# Will the pitch of a vowel influence its formant values?

Since that the F0 i.e. the pitch is the first harmonic and all formants are the i-th harmonics, is it possible that the formants of a vowel in a high tone are higher than those in a lower tone?

For example, imagin a language which has a L tone and a H tone, and there is a vowel in the L tone satisfies:

F0=100Hz, F1=800Hz, F2=1500Hz

Then, if that vowel in the H tone(assume that F0=200Hz) satisfies:

F0=200Hz, F1=1600Hz, F2=3000Hz

If so, should I use the value F1/F0, F2/F0 etc. instead of F1, F2 etc. to eliminate such influence?

• I think those are two different vowels, and the only real answer is 'it's much more complicated than that'. If you have Praat (free download) you can experiment with this, but I can say from experience that you can't define a vowel by the ratio of its formant frequencies - the absolute values count for at least something.
– user23078
Mar 24, 2019 at 16:30

F0 does not affect formant frequency, for a slightly obscure reason. When you look at a spectral cross section, you see the amplitudes of individual harmonics (determined via a Fourier transform). The peaks occur pretty much at multiples of the fundamental. The harmonic with the highest amplitude in the area where you expect a formant is not necessarily at the formant's frequency: the actual formant's peak is usually between two harmonics.

A formant frequency is computed using LPC analysis, usually, which gives you a general picture of the resonances in the vocal tract, independent of fundamental frequency. The underlying theory is known as the source-filter theory, where a given glottal source (pitch and voice quality characteristics) is "shaped" by the LPC coefficients to give an actual waveform.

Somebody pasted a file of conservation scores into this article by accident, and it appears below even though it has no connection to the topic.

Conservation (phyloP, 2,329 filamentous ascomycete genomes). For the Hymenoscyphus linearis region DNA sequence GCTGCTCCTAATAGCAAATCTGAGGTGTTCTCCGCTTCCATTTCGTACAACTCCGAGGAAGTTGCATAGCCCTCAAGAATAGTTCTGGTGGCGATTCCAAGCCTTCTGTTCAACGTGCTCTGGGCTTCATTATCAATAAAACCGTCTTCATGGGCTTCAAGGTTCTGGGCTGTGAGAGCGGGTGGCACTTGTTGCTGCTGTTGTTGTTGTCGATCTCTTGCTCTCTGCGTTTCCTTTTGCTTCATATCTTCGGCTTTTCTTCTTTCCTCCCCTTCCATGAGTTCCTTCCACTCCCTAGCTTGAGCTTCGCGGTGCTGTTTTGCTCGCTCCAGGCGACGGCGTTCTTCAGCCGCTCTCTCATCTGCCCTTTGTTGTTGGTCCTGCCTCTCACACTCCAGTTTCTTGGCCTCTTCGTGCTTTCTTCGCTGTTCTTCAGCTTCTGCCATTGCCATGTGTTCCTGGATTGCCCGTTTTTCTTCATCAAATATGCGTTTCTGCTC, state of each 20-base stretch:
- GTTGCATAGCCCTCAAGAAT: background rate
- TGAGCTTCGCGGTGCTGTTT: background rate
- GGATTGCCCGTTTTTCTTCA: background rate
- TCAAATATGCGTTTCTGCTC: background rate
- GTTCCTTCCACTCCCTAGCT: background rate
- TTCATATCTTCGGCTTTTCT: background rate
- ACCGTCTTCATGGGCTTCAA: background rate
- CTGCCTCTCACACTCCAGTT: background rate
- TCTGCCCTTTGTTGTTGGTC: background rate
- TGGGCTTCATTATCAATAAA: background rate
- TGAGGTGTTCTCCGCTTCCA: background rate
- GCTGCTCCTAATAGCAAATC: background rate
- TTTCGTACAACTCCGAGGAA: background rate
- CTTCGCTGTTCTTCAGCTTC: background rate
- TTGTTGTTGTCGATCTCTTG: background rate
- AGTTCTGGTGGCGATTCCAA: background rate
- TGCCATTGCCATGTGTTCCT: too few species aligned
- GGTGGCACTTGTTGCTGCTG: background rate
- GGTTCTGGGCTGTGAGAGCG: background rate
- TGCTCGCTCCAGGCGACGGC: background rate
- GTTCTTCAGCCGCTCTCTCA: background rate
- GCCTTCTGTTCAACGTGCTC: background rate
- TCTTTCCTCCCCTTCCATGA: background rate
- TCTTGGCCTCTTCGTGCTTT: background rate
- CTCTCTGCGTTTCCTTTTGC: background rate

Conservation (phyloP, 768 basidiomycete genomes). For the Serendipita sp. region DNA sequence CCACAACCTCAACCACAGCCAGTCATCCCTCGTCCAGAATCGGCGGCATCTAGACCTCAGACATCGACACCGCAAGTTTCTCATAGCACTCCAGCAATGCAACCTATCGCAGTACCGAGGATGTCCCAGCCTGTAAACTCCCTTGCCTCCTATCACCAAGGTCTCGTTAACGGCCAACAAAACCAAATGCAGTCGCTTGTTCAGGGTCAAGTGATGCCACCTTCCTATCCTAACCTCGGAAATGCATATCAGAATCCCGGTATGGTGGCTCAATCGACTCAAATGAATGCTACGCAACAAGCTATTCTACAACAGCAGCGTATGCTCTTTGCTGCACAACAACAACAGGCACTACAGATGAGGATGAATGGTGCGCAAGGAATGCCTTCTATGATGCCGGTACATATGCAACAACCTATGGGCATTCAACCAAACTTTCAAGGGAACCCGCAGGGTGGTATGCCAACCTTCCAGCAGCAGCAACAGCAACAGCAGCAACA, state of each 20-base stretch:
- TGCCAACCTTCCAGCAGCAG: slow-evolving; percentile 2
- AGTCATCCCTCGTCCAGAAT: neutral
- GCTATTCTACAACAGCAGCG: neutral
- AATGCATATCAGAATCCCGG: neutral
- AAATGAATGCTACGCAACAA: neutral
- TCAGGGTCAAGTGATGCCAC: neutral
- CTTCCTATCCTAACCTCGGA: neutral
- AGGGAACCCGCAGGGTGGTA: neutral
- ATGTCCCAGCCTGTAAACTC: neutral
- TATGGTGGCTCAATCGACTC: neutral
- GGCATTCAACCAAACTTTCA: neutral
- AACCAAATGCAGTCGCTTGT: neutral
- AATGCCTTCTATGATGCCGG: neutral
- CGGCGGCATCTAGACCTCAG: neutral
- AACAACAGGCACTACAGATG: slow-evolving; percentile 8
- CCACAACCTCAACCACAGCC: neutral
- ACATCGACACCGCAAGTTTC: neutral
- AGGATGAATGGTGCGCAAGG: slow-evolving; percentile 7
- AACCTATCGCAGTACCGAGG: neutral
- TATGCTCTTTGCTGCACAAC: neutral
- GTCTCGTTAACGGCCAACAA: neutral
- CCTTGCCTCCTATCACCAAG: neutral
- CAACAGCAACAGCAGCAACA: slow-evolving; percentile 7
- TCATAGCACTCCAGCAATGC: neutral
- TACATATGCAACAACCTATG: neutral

In other words, the mathematics of formant analysis guarantees that pitch and formant frequency are independent. However: the situation you describe in the formulas does not correspond to a real situation, an you will not find a vowel whose formant's are doubled when pitch is doubled. 3000 Hz is not a realistic F2, nor is 1600 a realistic F1

• Are the 'formants' calculated by Praat really the resonances, though, or are they the peaks in the spectrum - i.e. those harmonics that are near enough to a resonance to be amplified by it?
– user23078
Mar 25, 2019 at 16:26
• Least really computed formant's from LPC analysis, not peak picking from Spectra. You can get a spectral slice, ctrl-l if I recall correctly Mar 25, 2019 at 20:23
• I am a little confused, because the Praat manual speaks only of "resonances (formants)" They link papers for the many LPC methods they implement, of which "autocorrelate" follows Markel and Gray's "Linear Prediction of Speech", which is in gbooks at least, and seems like a good entry. Mar 25, 2019 at 20:23
• I got it. What we called as formants are the properties of the vocal trace i.e. the resonator, which can be predicted by the LPC anlysis. However harmonics are the properties of the output sounds, which can be derivated directly through Fouier Transformation. They are in fact two different things, right?
– C.K.
Mar 26, 2019 at 8:34
• @c.k. yes, exactly. Mar 26, 2019 at 22:40